What Does Your Reader Look Like?

My 11-year-old daughter and I were watching a movie The Art of Violin. (She had talked me into watching it as part of her violin practice time.) In it, we watched several famous violinists playing–Yehudi Menuhin, Fritz Kreisler, Isaac Stern, Jascha Heifetz–with commentary about their technique, uniqueness, and particular gifts.

After about 15 minutes, my daughter asked, "Why don’t they show any woman violinists? I’m a girl. I would like to see girls playing."

Beyond the world of violinists and my daughter, there is a whole world of people like her–people who are looking for images, words, and sounds that speak to them. Just as she needed to see people like her in the movie, worldwide audiences need to find themselves in websites, annual reports, magazine and news stories, recommendations, advertisements, donor solicitations, and more.

As business writers, we need to see those readers when we write. We need to know or imagine what our readers look like, think like, and understand. Here are a few suggestions:

  1. Use language for readers around the globe. Know that if you write to groups, some of the individuals in the groups will speak English as a foreign language. (See my other posts on global communication.)
  2. If you use photos of people in your annual reports, newsletters, and websites, use photos that look like your readers, customers, and people you want to attract.
  3. Unless you have a solid business reason not to do so, use photos of both genders. Use both men and women as the experts you quote, the people you describe, and the examples you provide.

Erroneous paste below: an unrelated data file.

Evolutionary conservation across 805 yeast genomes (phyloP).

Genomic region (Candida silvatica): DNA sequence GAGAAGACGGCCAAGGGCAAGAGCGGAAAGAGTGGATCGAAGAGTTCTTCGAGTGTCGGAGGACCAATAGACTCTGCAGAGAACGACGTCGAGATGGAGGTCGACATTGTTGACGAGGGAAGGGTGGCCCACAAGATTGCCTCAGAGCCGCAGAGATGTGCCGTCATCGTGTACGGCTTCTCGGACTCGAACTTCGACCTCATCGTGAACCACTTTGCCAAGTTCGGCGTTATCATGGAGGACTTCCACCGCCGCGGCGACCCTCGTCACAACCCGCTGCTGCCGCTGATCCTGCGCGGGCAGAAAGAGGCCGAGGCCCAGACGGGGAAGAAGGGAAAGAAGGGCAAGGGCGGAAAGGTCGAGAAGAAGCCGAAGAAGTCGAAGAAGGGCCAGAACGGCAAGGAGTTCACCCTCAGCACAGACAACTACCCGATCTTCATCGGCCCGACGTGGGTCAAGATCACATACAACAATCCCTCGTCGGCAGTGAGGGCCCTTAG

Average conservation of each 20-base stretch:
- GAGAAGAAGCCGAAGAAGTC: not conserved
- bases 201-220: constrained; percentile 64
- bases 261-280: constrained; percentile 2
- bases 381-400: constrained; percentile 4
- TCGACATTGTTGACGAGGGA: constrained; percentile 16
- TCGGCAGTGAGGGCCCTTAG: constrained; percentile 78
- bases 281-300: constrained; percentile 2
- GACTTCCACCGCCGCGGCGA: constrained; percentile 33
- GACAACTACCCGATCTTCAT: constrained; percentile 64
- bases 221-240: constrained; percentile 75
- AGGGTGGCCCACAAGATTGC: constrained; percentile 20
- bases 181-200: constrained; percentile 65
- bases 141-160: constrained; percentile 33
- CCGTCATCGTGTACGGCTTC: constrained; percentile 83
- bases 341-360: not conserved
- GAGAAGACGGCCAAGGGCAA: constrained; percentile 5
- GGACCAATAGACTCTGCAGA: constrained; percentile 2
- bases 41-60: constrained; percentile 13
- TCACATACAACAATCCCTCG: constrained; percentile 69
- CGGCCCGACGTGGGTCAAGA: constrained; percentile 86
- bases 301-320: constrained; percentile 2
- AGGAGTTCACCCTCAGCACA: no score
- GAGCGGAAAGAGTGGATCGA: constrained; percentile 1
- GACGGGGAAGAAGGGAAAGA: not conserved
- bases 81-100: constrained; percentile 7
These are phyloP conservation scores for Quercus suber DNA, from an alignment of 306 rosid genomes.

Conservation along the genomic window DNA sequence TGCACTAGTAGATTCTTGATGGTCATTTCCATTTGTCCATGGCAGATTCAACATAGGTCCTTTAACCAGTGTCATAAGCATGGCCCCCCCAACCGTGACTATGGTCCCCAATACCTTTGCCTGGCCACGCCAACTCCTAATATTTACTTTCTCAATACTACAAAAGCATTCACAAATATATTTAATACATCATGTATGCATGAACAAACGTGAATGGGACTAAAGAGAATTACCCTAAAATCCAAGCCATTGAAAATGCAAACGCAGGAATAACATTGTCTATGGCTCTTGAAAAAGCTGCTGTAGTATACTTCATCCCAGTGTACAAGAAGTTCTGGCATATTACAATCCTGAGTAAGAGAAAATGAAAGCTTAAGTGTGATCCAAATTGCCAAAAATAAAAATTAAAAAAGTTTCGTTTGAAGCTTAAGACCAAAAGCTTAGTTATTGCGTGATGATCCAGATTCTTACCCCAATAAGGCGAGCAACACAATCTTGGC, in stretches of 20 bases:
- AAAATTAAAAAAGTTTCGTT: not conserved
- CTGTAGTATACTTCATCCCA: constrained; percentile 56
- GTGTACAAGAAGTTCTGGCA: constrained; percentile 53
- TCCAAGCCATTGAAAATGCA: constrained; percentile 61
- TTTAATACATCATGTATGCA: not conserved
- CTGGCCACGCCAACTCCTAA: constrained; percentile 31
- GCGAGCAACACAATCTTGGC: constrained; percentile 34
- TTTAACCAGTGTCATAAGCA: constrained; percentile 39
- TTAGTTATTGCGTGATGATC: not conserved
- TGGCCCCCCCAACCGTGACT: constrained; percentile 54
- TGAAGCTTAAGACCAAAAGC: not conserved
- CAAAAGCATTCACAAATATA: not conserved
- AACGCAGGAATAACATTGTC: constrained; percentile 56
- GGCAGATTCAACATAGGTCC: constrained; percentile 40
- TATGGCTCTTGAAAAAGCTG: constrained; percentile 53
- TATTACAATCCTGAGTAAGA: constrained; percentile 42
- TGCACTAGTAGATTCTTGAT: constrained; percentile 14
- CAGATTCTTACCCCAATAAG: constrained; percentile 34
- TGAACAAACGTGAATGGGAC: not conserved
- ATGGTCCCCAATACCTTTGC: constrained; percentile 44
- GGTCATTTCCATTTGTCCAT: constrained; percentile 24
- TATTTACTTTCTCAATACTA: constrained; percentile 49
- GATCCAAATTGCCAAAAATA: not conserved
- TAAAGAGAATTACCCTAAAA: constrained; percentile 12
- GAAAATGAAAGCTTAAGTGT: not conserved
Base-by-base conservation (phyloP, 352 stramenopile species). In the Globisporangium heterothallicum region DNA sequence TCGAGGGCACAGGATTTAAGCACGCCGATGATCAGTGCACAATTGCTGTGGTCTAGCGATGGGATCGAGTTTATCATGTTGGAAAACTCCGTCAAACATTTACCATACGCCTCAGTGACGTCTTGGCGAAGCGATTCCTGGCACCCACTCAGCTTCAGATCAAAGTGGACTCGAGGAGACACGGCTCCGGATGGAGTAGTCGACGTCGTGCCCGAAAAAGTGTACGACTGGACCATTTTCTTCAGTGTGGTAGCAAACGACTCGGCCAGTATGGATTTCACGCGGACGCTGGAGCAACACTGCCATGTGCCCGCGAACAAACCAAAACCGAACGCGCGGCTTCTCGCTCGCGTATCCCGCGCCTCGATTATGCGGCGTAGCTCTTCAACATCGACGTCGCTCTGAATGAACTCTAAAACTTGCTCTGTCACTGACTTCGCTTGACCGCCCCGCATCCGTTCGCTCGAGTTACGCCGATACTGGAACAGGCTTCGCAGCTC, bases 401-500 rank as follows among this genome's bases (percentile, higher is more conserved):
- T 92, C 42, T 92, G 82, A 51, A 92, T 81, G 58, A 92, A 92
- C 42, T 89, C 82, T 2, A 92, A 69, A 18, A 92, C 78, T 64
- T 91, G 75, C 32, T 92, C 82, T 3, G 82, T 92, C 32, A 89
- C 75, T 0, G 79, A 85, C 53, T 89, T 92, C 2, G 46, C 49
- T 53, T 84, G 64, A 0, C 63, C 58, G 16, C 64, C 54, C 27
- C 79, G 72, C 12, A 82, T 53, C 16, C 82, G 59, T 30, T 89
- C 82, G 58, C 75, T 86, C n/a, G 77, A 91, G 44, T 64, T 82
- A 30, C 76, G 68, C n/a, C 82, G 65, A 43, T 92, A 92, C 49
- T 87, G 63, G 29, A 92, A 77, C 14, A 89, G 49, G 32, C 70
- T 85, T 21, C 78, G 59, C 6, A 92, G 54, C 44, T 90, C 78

4. Avoid jargon unless you are certain that only those who understand it will read your document.
  5. Tell stories to illustrate difficult concepts–stories that will be universally understood.
  6. Spend time learning about your readers–especially those who are different from you.
  7. Make the effort to take the steps above. They do require effort and time, but the investment pays off when you engage many more people (perhaps many more millions) with your message.

Think beyond today. Even if today all your readers speak the same language, grew up in the same country, have the same skin color, and are one gender, tomorrow they may not be. Be prepared. When those 11-year-old violinists around the world grow up and start reading your reports, newsletters, and weblogs, you will want to be ready for them.


Other search spellings: communiation, ESL, EFL, buisness, wirting, writng


  1. Thank you so much for the reminder to think about the diversity of our audience when we are writing (or any time we are communicating). I recall receiving an invitation to a leadership conference years ago at which all the presenters were men. I telephoned the conference organizer to suggest that perhaps they should identify a few women leaders and invite them to speak if they wanted to reach a broader audience. His response ran something along the lines of “We looked but we didn’t find anyone.”

    Beyond gender differences, there can simply be style differences that need to be respected and reflected in our written and verbal communication. At NetSpeed Leadership, one of our 23 training modules called Working with Communication Styles explores these style differences. And as I’m typing this comment, I’m remembering that you, Lynn, were the training designer who created that module!

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